The conservative treatment of low back pain : a study of McKenzie physiotherapy and slow release ketoprofen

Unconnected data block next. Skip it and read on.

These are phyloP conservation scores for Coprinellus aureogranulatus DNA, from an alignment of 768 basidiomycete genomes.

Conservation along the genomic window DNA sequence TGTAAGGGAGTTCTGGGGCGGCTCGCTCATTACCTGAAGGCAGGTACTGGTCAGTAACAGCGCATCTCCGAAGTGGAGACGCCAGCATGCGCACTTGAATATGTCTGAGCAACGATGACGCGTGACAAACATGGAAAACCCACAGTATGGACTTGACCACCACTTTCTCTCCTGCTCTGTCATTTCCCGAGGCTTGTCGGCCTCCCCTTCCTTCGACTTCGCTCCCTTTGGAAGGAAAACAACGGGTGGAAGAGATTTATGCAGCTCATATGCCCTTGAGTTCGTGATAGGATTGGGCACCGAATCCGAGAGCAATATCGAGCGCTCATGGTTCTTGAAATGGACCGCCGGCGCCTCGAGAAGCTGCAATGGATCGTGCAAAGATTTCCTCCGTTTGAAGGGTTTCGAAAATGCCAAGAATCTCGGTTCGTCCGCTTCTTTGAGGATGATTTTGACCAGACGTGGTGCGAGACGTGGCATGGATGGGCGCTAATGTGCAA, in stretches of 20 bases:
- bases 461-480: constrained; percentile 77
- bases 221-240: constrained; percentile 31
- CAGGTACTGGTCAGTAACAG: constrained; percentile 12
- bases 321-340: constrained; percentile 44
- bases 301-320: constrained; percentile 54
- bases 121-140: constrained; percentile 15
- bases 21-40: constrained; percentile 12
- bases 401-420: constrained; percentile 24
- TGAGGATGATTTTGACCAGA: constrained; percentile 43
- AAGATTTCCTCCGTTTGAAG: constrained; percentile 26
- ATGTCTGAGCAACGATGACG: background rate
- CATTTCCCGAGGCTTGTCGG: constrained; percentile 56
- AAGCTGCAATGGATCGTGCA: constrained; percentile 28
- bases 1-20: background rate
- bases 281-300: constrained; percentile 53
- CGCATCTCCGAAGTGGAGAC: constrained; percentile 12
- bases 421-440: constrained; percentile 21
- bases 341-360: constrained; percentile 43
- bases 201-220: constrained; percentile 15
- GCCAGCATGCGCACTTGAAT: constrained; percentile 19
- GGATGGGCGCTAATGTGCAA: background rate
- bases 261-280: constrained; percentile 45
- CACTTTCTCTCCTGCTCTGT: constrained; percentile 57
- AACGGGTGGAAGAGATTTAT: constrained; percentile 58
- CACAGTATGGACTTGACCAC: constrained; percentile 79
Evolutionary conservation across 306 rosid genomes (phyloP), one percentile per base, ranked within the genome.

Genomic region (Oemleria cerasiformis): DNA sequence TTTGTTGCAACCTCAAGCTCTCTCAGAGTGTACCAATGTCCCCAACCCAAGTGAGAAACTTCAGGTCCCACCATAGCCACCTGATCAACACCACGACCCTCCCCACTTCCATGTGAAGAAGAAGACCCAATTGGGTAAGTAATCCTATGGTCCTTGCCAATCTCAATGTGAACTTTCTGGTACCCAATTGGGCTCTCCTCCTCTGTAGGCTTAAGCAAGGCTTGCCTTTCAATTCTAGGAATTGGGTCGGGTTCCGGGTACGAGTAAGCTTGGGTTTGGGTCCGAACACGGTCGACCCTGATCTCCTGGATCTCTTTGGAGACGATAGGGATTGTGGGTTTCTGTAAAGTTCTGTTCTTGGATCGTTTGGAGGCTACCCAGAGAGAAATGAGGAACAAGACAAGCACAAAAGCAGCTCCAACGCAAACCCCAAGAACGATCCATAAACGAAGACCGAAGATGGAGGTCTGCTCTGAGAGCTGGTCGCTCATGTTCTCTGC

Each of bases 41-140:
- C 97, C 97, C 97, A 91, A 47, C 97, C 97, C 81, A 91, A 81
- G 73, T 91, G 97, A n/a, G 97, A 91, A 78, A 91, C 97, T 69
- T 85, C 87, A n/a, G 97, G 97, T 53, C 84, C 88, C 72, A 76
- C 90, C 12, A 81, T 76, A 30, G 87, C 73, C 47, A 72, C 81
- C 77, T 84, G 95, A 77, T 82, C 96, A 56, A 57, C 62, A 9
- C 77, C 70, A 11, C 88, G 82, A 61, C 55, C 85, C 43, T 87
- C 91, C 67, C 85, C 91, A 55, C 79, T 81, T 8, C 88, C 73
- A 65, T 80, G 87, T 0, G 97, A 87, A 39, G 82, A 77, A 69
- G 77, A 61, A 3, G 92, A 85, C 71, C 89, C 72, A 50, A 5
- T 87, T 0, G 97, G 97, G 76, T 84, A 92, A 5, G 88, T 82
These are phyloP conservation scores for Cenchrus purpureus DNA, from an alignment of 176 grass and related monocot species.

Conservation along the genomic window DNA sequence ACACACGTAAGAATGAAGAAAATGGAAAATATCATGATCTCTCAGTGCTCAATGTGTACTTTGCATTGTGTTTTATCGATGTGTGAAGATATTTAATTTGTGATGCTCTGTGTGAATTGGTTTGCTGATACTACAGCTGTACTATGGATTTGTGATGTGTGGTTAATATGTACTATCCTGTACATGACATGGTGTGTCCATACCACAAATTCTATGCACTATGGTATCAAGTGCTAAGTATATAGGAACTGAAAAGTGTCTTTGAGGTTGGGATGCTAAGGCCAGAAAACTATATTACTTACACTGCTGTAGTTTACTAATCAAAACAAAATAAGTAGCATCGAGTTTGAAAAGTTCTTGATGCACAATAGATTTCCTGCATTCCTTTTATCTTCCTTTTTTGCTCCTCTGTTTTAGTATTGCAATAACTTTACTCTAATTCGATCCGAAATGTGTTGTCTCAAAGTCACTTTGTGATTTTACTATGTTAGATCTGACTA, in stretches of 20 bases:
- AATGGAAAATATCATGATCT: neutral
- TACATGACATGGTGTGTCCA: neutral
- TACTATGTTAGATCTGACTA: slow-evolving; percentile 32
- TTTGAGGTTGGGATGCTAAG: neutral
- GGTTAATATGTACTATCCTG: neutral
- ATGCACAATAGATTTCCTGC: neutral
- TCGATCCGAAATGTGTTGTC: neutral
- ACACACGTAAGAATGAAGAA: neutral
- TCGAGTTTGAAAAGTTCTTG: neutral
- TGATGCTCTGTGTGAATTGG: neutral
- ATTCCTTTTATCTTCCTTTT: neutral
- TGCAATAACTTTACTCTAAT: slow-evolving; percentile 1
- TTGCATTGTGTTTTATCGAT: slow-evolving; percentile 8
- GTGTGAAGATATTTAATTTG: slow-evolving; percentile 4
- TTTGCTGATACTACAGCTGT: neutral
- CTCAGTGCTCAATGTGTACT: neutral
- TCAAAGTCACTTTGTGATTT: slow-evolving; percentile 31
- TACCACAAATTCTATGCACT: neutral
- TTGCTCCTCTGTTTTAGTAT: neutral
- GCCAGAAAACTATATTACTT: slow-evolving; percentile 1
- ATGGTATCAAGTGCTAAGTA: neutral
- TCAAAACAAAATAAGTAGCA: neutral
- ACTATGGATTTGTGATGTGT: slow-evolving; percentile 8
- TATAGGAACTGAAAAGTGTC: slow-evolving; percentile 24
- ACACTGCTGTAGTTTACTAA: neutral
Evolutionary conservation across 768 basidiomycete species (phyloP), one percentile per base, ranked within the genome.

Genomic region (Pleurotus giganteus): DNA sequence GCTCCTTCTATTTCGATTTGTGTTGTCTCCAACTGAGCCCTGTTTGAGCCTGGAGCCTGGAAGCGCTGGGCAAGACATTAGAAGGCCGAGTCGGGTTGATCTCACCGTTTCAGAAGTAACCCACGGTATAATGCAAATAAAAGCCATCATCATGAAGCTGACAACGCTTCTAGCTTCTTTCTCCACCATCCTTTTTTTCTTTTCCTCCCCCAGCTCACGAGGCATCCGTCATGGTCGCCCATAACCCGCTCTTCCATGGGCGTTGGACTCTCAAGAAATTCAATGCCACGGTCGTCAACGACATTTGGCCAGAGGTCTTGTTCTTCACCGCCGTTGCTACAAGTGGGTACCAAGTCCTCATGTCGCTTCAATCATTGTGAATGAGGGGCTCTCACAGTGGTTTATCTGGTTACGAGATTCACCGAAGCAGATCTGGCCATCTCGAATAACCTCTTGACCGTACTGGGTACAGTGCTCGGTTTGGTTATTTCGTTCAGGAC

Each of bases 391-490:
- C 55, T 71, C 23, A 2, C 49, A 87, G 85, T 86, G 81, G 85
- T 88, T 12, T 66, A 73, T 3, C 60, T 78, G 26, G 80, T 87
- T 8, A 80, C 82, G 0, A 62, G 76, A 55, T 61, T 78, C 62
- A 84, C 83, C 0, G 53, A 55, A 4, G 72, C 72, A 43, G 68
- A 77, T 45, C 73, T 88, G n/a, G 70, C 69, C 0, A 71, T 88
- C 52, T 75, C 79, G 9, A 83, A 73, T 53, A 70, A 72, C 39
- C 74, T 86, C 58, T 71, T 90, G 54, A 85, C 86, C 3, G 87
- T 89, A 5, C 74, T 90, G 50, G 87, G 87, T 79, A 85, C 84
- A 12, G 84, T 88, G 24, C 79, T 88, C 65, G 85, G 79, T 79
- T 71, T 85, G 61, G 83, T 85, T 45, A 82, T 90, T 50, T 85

Acute low back pain: A randomised, controlled, prospective trial of ketoprofen and McKenzie physiotherapy within three weeks of onset. Aims: (1) To establish whether McKenzie physiotherapy is beneficial compared with a non steroidal anti inflammatory drug in the treatment of acute low back pain. (2) To investigate the mode of action of McKenzie lumbar spine treatment. Method: Patients with acute back pain of less than three weeks standing aged between 18 and 55 years were admitted to the trial. On attending clinic the patient underwent interview and examination by a doctor. Those patients without evidence of nerve root entrapment; underlying pathological lesion or psychological abnormality (illness behaviour) completed formal psychometric testing and social enquiry. The St Thomas back disability questionnaire was used throughout the study and was the principle outcome measure. Patients underwent randomisation into study and control groups. They both had information leaflets; and a supply of back disability questionnaires with stamped addressed envelopes to return to the study office at weekly intervals. Both groups were seen again on the seventh week after the onset of the back pain. Study Group Patients were assessed by one of two research physiotherapists and underwent a treatment regimen according to the McKenzie principles. Control Group Patients were given a 28 day course of non steroidal anti inflammatory drug. At follow up clinic repeated clinical examination and questioning recorded the following outcomes: disability; analog pain score; return to work; patient's appraisal of change in condition and personal responsibility for pain control. Further postal follow up occurred at six months and one year. Initial psychological factors explained much of the disability seen seven weeks after the onset of back pain. An analysis of covariance employing psychological information showed that physiotherapy was significantly more effective in reducing disability at the seventh week only when the 8.5% of patients who the physiotherapists were unable to diagnose on their first assessment were excluded from analysis. The physiotherapy patients were away from work significantly longer than the patients who had drug treatment. At six months and one year a tendency to less frequent attacks in the physiotherapy group was not significant owing to the power of the study. Physiotherapy patients became significantly more responsible for their pain than the drug patients when assessed by means of a pain locus of control questionnaire. This finding persisted at a year after onset.